(2016) Who You Selling For

The Pretty Reckless

... read moreThe Pretty Reckless came into their own on 2014's Going to Hell, a sophomore set that found them executing their neo-grunge in a catchier, harder fashion than their debut. Now that they've mastered their vocabulary, it's time for them to expand their horizons on 2016's Who You Selling For. Such...

51′:46″ 12 Songs

1
The Pretty Reckless
The Walls Are Closing In / Hangman
6:36
2
The Pretty Reckless
Oh My God
3:25
3
The Pretty Reckless
Take Me Down
4:13
4
The Pretty Reckless
Prisoner
3:00
5
The Pretty Reckless
Wild City
4:48
6
The Pretty Reckless
Back To The River
5:07
7
The Pretty Reckless
Who You Selling For
2:47
8
The Pretty Reckless
Bedroom Window
2:04
9
The Pretty Reckless
Living In The Storm
5:01
10
The Pretty Reckless
Already Dead
4:16
11
The Pretty Reckless
The Devil's Back
7:06
12
The Pretty Reckless
Mad Love
3:23
Released 21 October 2016, ℗ 2016 Goin' Down, Inc., Under exclusive license to New Razor & Tie Enterprises d/b/a Razor & Tie Recordings. Distributed by Concord Music Group, Inc.

Review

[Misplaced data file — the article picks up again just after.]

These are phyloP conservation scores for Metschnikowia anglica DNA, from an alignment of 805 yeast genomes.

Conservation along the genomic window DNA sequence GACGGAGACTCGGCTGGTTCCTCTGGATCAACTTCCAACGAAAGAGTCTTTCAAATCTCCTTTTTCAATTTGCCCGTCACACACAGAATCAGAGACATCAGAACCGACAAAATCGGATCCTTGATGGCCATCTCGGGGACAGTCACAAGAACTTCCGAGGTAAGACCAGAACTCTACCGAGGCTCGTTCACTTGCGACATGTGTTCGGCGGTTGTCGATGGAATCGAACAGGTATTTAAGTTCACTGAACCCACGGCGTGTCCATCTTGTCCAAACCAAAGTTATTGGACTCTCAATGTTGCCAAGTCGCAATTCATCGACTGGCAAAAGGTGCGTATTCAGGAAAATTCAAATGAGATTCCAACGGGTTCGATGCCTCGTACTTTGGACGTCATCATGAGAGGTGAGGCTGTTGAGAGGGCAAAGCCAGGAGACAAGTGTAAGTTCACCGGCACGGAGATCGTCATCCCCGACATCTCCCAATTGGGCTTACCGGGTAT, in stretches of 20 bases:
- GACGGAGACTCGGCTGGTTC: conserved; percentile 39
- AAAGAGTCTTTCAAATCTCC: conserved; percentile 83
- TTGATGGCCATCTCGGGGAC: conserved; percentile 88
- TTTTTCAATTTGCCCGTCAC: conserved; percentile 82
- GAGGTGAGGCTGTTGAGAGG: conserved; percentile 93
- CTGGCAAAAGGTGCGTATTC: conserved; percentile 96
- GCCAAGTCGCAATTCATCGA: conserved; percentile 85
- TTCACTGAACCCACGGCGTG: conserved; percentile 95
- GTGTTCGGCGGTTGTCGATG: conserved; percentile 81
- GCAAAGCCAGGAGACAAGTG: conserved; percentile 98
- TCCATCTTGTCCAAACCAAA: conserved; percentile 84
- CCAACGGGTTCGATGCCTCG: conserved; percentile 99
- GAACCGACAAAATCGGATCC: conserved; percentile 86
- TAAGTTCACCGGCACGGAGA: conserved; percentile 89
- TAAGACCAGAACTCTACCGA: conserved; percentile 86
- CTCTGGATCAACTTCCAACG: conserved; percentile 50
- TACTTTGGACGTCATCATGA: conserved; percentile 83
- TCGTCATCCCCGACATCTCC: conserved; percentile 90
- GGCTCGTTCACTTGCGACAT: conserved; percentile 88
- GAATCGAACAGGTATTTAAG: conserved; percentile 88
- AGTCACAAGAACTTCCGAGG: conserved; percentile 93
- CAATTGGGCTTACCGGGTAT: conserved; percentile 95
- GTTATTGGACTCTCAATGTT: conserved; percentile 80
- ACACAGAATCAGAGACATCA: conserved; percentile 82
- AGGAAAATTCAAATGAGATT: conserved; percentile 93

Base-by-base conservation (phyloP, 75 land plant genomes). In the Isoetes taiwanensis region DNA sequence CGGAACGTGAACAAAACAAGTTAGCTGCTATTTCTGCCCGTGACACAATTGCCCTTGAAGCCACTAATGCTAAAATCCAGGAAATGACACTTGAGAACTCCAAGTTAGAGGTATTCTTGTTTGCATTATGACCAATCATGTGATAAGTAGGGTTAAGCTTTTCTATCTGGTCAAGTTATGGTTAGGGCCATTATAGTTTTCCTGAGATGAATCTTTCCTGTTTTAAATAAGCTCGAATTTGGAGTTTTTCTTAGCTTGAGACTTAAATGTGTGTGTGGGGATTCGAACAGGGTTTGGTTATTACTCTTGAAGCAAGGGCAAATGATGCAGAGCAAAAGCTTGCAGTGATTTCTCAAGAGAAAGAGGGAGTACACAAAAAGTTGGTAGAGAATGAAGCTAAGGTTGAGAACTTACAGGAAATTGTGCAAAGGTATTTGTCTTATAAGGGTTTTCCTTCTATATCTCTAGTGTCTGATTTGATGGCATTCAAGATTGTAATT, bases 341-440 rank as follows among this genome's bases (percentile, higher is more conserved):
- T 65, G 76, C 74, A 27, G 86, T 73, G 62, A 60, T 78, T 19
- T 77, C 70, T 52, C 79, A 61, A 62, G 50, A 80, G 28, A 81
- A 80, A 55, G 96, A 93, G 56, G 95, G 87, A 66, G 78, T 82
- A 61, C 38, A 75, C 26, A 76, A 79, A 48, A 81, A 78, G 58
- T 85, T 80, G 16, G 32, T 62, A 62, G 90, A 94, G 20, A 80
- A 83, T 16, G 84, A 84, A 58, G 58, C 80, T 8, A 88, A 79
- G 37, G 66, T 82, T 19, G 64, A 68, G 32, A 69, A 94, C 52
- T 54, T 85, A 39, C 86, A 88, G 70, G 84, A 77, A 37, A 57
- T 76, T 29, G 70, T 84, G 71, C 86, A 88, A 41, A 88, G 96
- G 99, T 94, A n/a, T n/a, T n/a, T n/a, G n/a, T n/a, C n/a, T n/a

The Pretty Reckless came into their own on 2014's Going to Hell, a sophomore set that found them executing their neo-grunge in a catchier, harder fashion than their debut. Now that they've mastered their vocabulary, it's time for them to expand their horizons on 2016's Who You Selling For. Such ambitions are evident from the somber artwork and the multi-part title of "The Walls Are Closing In/Hangman," the track that gets Who You Selling For off to somewhat of an epic start. While the Pretty Reckless resist the urge to go prog, they do operate with a grander sense of scale here, while also incorporating a stronger sense of swing; the verses of "Take Me Down" percolate to a surprisingly funky groove while "Prisoner" grinds to a heavy stomp. Elsewhere, the Pretty Reckless stretch into territory that can only be called classic rock -- filled with acoustic guitars and piano, "Back to the River" is refried Southern rock, "Already Dead" is a slow Led Zeppelin blues jam by any other name, and the folksiness of "Bedroom Window" recalls Stevie Nicks at her gentlest -- and this winds up contrasting nicely with what remains of the band's revivalist grunge. All these new developments are pretty clear signs that the Pretty Reckless have decided to grow up on Who You Selling For and, thanks to their inherent muscle and the sharp articulation of producer Kato Khandwala, this self-conscious maturation succeeds. ~ Stephen Thomas Erlewine